Welcome to the next post from 18 Tips for a Better Tone!
Choosing the right mouthpiece can be very personal for each saxophone player. To kick off the post, I want to share a story about Ernie Northway and Stan Getz. The point of this story will save you time and money as you search for your ideal mouthpiece.
Around 2001, Ernie Northway shared the following story with me about his personal experience with Stan Getz . Stan Getz called up Ernie on the phone and asked him if he could make a custom mouthpiece for him. Ernie was excited to hear from Stan Getz, but Ernie suggested that Stan should not switch mouthpieces because he already had a beautiful tone. Ernie then said, “I wouldn’t want to change your tone.” Stan Getz replied, “You’re not going to change my tone.” That’s true- no matter what mouthpiece Stan Getz used, he always sounded like Stan Getz. By the way, the quotes above are not word for word from Ernie, but the point of the story is accurate.
Through the conversation that occurred after Ernie’s story, I learned the following. Mouthpieces can provide different characteristics in your tone, they can provide an easier playing experience, and can produce varying intonation characteristics. But when it comes down to it, the mouthpiece doesn’t transform your tone into someone else’s tone. Just because someone plays on the same mouthpiece as Stan Getz, it doesn’t mean they’re going to sound like Stan Getz. Stan Getz always sounded like Stan Getz, and John Coltrane always sounded like John Coltrane. So, when choosing a mouthpiece, we’re looking for one that fits and feels right; just like trying to find the correct reed.
Find Your Tone
Now that we know a mouthpiece won’t magically change our tone to be just like our favorite saxophone player, we can begin our search. Let’s begin with the mouthpiece you already own.
If you don’t know what mouthpiece you have, we can take a closer look. Are there any markings? If there are (such as a number or brand), you can look up your mouthpiece online and see what type of mouthpiece it is. If you’re a beginner, and you happen to own something like a Dukoff mouthpiece, I would suggest purchasing something else. You can always experiment with the Dukoff down the road, but for now, it’s more important to have a mouthpiece that will play easily and be forgiving.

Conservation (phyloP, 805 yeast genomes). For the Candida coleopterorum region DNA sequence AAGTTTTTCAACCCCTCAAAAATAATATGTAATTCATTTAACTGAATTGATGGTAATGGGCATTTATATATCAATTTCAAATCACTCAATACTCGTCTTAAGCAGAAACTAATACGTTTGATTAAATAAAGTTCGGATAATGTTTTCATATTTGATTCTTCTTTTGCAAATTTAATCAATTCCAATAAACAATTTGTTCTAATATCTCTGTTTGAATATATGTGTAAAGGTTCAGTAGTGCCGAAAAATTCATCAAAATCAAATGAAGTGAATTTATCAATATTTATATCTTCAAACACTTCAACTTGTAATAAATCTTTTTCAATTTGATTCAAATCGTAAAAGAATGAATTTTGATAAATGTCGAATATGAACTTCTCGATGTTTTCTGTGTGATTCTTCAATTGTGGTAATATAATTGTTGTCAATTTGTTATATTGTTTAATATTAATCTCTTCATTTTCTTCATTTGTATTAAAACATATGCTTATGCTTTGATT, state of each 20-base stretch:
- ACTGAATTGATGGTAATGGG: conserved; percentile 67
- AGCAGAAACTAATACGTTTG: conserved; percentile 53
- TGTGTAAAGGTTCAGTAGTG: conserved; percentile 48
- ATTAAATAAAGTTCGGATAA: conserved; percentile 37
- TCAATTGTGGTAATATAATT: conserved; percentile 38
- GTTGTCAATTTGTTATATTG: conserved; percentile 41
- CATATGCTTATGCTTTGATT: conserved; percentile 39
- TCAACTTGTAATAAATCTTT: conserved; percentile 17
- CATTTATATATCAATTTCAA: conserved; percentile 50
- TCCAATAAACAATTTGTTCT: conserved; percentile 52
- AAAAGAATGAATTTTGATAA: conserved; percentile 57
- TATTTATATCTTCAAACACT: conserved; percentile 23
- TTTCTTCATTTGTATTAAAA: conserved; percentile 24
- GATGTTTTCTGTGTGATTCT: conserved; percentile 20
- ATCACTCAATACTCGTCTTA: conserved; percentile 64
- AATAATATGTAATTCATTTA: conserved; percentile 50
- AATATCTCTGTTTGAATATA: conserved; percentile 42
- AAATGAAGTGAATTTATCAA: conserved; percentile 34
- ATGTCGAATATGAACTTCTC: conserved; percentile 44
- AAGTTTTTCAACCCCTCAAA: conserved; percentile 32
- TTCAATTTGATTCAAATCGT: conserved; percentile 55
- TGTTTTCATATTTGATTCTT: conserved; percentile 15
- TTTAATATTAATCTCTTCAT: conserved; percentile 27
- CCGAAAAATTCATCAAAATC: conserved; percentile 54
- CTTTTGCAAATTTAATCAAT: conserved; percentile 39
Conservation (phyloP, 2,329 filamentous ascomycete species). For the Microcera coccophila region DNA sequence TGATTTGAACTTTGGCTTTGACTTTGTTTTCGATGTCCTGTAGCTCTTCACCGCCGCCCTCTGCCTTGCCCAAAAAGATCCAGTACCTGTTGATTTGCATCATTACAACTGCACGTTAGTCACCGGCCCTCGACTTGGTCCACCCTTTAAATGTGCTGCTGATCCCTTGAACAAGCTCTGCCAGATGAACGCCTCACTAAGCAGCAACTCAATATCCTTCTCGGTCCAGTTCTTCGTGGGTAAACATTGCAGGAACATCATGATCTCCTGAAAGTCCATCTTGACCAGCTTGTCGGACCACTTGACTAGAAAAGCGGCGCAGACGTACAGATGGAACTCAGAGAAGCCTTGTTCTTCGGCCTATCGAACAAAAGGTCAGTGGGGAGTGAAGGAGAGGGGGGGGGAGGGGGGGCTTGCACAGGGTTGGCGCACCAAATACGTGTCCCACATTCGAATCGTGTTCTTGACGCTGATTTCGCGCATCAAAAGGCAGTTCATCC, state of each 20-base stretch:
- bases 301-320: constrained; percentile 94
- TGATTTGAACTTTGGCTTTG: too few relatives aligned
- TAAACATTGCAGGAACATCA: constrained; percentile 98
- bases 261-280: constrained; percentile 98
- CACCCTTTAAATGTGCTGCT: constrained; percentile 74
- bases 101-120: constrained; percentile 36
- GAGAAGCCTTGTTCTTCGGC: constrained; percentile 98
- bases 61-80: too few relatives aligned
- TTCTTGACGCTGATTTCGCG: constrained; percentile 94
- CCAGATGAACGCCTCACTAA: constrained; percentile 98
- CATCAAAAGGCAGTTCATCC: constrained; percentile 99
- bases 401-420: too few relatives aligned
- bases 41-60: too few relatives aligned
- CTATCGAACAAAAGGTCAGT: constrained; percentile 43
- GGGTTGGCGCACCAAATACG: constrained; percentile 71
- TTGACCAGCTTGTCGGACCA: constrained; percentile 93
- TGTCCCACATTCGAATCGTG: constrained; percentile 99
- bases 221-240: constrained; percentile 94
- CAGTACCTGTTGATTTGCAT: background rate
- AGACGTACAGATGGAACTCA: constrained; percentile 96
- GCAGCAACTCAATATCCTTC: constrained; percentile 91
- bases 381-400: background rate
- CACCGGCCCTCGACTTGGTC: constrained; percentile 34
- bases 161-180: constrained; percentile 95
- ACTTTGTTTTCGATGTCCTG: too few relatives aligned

If you have a mouthpiece that doesn’t have any markings, there’s a pretty good chance that it’s a beginner’s mouthpiece. Many of these will work just fine, but if it’s not working for you, I would suggest another beginner mouthpiece: Yamaha 4C.
The Drop of Death!
Drops can cause nicks, scratches, or cause the mouthpiece to break completely. Sometimes a mouthpiece will have a chip in the tip, and it won’t be noticeable. However, this can (at times) make the saxophone nearly impossible to play. If it does play, it could be more difficult than it should or provide an inferior tone. We work hard to get a good tone; we definitely don’t want the mouthpiece holding us back!
How To Choose the Right One
Next week we’ll go into greater detail about choosing mouthpieces. Until then, please share with us what mouthpiece you use. Let us know by posting in the comment section.
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